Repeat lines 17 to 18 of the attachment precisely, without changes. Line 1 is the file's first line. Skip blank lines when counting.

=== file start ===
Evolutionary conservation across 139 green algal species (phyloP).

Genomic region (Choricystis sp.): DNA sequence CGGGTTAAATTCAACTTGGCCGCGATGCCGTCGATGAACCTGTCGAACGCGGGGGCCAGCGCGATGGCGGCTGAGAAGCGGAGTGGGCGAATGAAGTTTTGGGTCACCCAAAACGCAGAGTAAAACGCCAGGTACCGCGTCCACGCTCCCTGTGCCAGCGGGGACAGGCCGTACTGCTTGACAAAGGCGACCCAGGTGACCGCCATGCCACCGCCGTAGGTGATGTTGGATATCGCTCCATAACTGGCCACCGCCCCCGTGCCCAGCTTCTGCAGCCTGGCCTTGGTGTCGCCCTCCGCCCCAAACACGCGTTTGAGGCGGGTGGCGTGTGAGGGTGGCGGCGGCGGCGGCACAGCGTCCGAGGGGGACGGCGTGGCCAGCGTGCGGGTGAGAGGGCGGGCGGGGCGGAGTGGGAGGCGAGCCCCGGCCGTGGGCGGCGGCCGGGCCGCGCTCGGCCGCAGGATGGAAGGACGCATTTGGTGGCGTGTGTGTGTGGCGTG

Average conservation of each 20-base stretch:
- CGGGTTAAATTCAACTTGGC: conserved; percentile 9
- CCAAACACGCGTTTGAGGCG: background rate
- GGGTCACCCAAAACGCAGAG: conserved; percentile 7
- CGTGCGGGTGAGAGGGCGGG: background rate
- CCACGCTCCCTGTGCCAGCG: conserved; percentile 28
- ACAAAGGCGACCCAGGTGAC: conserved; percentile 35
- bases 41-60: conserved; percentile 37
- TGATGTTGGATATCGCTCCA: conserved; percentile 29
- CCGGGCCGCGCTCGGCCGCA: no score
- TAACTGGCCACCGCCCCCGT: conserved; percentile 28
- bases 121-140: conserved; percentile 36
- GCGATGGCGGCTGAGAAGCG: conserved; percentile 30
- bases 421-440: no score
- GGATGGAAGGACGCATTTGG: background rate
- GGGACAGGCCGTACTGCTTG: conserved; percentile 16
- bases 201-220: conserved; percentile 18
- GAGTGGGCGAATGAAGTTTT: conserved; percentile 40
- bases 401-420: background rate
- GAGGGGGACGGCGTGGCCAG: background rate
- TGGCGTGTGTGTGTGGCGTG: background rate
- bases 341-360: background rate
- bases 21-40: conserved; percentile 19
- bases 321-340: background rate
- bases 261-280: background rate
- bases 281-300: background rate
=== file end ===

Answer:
- GGATGGAAGGACGCATTTGG: background rate
- GGGACAGGCCGTACTGCTTG: conserved; percentile 16